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Publication numberUS6286336 B1
Publication typeGrant
Application numberUS 09/563,342
Publication dateSep 11, 2001
Filing dateMay 3, 2000
Priority dateMay 3, 2000
Fee statusLapsed
Publication number09563342, 563342, US 6286336 B1, US 6286336B1, US-B1-6286336, US6286336 B1, US6286336B1
InventorsNeil Mark Prosser
Original AssigneePraxair Technology, Inc.
Export CitationBiBTeX, EndNote, RefMan
External Links: USPTO, USPTO Assignment, Espacenet
Cryogenic air separation system for elevated pressure product
US 6286336 B1
Abstract
A cryogenic air separation system particularly useful for producing elevated pressure product wherein additional reflux is generated by a heat pump circuit operating between the upper portion and an intermediate location of the lower pressure column of a double column.
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Claims(17)
What is claimed is:
1. A method for carrying out cryogenic air separation comprising:
(A) passing feed air into a higher pressure column and separating the feed air by cryogenic rectification within the higher pressure column into nitrogen-enriched fluid and oxygen-enriched fluid;
(B) passing nitrogen-enriched fluid and oxygen-enriched fluid from the higher pressure column into a lower pressure column, and producing by cryogenic rectification within the lower pressure column nitrogen-rich vapor and oxygen-rich fluid;
(C) withdrawing nitrogen-rich vapor from the upper portion of the lower pressure column, compressing the withdrawn nitrogen-rich vapor wherein at least some of said compression is cold compression, condensing the compressed nitrogen-rich vapor by indirect heat exchange with intermediate liquid from the lower pressure column to produce nitrogen-rich liquid, and passing the nitrogen-rich liquid into the upper portion of the lower pressure column; and
(D) recovering at least one of nitrogen-rich vapor, oxygen-rich fluid and nitrogen-enriched fluid as product.
2. The method of claim 1 further comprising turboexpanding a portion of the nitrogen-enriched fluid, condensing the turboexpanded nitrogen-enriched fluid by indirect heat exchange with intermediate liquid from the lower pressure column to produce nitrogen-enriched liquid, and passing said nitrogen-enriched liquid into the upper portion of the lower pressure column.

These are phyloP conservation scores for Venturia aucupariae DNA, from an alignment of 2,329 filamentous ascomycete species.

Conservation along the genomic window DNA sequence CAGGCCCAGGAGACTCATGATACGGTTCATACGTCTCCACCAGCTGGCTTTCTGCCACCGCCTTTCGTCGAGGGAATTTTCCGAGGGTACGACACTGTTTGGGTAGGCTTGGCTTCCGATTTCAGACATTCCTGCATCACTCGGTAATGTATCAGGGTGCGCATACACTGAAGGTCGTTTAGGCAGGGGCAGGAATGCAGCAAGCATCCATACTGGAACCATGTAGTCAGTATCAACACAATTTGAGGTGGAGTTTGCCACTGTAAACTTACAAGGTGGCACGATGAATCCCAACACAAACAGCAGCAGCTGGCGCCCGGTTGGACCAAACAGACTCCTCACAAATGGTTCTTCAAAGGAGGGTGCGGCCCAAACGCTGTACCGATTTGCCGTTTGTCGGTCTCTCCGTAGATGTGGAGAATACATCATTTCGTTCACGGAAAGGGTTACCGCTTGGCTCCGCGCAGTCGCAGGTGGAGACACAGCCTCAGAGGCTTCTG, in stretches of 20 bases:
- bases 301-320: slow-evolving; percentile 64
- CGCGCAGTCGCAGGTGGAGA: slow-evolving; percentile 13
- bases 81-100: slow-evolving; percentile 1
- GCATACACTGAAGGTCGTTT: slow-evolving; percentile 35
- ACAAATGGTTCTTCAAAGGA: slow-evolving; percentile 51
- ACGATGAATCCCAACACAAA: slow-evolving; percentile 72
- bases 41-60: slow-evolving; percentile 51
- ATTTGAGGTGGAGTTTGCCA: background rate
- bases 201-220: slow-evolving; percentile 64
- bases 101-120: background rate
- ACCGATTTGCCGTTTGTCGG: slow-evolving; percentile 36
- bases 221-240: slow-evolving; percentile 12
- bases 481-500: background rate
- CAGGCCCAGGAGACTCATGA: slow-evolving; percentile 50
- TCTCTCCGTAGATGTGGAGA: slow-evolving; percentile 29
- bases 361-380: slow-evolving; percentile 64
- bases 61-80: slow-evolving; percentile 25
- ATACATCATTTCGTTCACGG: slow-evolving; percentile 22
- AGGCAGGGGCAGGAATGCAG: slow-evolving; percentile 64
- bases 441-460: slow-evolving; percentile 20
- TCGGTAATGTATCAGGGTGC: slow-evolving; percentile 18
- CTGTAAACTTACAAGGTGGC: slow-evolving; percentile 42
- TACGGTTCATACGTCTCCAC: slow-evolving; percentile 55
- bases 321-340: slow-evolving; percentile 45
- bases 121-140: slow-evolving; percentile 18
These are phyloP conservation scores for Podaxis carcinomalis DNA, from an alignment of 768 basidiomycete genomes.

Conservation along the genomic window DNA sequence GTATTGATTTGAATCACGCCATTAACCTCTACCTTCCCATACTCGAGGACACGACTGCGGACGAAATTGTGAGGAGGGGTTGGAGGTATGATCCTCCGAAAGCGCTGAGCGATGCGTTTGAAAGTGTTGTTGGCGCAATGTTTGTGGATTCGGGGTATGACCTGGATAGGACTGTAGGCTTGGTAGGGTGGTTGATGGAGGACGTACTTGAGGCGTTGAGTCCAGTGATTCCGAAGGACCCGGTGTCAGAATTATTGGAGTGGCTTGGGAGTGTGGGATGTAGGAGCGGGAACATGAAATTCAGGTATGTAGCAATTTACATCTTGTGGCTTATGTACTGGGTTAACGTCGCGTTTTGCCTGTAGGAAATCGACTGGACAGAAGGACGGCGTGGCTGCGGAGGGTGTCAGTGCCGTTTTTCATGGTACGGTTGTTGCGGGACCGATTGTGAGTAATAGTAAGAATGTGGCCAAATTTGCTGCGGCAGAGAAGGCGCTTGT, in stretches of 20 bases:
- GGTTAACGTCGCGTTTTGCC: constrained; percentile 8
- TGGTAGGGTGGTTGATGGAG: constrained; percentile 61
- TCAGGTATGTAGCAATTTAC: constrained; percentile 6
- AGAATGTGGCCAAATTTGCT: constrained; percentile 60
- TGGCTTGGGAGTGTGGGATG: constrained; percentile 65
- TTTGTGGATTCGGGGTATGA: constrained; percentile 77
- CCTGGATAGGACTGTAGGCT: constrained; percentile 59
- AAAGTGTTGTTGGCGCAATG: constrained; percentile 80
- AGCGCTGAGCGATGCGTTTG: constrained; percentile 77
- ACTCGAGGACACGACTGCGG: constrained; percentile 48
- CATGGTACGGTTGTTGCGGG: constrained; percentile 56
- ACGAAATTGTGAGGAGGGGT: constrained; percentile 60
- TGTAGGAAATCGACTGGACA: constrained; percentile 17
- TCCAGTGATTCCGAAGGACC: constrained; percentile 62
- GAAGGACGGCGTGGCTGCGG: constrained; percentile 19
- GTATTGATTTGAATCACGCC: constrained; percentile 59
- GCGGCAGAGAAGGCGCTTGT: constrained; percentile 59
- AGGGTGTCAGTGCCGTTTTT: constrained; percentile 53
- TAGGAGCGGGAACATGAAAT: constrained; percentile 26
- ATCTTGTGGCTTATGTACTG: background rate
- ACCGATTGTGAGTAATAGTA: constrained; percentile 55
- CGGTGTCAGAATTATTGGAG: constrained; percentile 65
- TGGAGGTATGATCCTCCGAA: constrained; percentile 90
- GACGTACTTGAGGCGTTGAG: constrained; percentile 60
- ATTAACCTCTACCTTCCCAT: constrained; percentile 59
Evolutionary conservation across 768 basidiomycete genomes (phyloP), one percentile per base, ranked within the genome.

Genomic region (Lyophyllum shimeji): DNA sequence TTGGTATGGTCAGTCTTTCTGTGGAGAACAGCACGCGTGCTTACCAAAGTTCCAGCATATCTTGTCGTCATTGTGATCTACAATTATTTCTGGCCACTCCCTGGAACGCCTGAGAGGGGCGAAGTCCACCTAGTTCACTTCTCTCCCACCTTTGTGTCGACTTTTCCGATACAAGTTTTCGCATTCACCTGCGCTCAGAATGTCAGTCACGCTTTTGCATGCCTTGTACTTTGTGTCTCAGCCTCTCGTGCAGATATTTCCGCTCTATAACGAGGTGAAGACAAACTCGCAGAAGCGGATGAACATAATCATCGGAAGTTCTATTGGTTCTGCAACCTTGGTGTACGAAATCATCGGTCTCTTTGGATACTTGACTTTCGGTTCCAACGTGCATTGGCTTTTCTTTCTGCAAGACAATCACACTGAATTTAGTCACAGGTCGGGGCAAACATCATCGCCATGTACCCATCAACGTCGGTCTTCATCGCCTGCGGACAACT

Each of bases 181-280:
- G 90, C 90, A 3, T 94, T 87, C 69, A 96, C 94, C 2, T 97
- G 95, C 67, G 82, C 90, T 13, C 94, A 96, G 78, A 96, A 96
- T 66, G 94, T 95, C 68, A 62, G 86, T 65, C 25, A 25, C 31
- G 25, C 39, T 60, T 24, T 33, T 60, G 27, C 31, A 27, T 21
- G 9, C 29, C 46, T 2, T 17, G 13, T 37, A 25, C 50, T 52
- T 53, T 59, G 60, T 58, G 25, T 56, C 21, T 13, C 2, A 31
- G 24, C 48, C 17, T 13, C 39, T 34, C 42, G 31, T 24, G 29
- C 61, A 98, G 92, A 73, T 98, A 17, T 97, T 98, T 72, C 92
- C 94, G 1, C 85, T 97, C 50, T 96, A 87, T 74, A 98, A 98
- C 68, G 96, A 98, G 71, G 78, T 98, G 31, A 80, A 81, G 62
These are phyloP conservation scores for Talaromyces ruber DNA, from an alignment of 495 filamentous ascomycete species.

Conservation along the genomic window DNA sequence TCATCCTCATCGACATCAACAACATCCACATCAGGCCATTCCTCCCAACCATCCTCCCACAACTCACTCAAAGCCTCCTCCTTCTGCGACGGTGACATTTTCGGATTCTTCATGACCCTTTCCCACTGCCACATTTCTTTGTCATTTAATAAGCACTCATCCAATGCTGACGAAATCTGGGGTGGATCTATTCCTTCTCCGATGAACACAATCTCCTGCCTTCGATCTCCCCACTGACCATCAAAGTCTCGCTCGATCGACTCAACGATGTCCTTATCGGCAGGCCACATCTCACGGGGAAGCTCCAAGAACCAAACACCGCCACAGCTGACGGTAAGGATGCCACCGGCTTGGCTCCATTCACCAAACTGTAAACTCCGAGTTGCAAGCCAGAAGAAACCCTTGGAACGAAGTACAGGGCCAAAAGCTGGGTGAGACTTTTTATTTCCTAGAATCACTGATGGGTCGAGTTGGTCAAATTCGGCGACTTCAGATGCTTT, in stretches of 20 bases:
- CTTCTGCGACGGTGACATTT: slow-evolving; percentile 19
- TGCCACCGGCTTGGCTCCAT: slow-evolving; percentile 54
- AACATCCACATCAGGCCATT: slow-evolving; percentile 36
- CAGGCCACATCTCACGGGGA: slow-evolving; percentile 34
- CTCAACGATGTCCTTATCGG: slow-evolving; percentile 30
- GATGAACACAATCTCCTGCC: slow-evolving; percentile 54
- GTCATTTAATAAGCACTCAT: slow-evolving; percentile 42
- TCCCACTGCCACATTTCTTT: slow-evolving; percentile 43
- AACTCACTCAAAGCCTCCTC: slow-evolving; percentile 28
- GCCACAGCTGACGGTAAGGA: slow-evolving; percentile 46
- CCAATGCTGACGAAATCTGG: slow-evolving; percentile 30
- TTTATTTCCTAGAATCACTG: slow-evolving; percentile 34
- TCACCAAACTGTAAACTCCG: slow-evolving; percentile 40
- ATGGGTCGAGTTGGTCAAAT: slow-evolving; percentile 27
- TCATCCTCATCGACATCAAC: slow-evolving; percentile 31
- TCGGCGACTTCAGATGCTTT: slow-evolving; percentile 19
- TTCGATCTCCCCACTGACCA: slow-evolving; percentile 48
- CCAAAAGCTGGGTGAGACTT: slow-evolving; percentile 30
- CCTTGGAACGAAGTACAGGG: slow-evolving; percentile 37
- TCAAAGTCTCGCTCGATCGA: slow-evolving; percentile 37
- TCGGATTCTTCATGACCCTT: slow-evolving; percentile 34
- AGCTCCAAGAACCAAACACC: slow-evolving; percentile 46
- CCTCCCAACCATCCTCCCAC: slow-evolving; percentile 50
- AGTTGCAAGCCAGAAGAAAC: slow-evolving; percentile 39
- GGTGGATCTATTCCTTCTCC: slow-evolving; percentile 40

3. The method of claim 2 wherein the turboexpanded nitrogen-enriched fluid is combined with the compressed nitrogen-rich vapor prior to the heat exchange with the intermediate liquid.
4. A method for carrying out cryogenic air separation comprising:
(A) passing feed air into a higher pressure column and separating the feed air by cryogenic rectification within the higher pressure column into nitrogen-enriched fluid and oxygen-enriched fluid;
(B) passing nitrogen-enriched fluid from the higher pressure column into a lower pressure column, passing oxygen-enriched fluid from the higher pressure column into a third column, producing by cryogenic rectification within the third column nitrogen-containing top vapor and oxygen-containing bottom liquid, passing oxygen-containing bottom liquid from the third column into the lower pressure column, and producing by cryogenic rectification within the lower pressure column nitrogen-rich vapor and oxygen-rich liquid;
(C) withdrawing nitrogen-rich vapor from the upper portion of the lower pressure column, compressing the withdrawn nitrogen-rich vapor wherein at least some of said compression is cold compression, condensing the compressed nitrogen-rich vapor by indirect heat exchange with intermediate liquid from the lower pressure column to produce nitrogen-rich liquid, and passing the nitrogen-rich liquid into the upper portion of the lower pressure column; and
(D) recovering at least one of nitrogen-rich vapor, oxygen-rich fluid and nitrogen-enriched fluid as product.
5. The method of claim 4 further comprising condensing nitrogen-containing top vapor by indirect heat exchange with intermediate liquid from the lower pressure column to produce nitrogen-containing liquid, and passing nitrogen-containing liquid into the upper portion of at least one of the lower pressure column and the third column.
6. Apparatus for carrying out cryogenic air separation comprising:
(A) a primary heat exchanger, a higher pressure column, a lower pressure column having an intermediate reboiler, and means for passing feed air to the primary heat exchanger and from the primary heat exchanger into the higher pressure column;
(B) means for passing fluid from the higher pressure column into the lower pressure column;
(C) a compressor, means for passing fluid from the upper portion of the lower pressure column to the compressor without passing through the primary heat exchanger, means for passing fluid from the compressor to the intermediate reboiler, and means for passing fluid from the intermediate reboiler to the upper portion of the lower pressure column; and
(D) means for recovering product from at least one of the upper portion of the lower pressure column, the lower portion of the lower pressure column, and the upper portion of the higher pressure column.
7. The apparatus of claim 6 further comprising a turboexpander, means for passing fluid from the upper portion of the higher pressure column to the turboexpander and means for passing fluid from the turboexpander to the intermediate reboiler.
8. The apparatus of claim 6 further comprising a turboexpander and means for passing fluid from the upper portion of the lower pressure column to the turboexpander.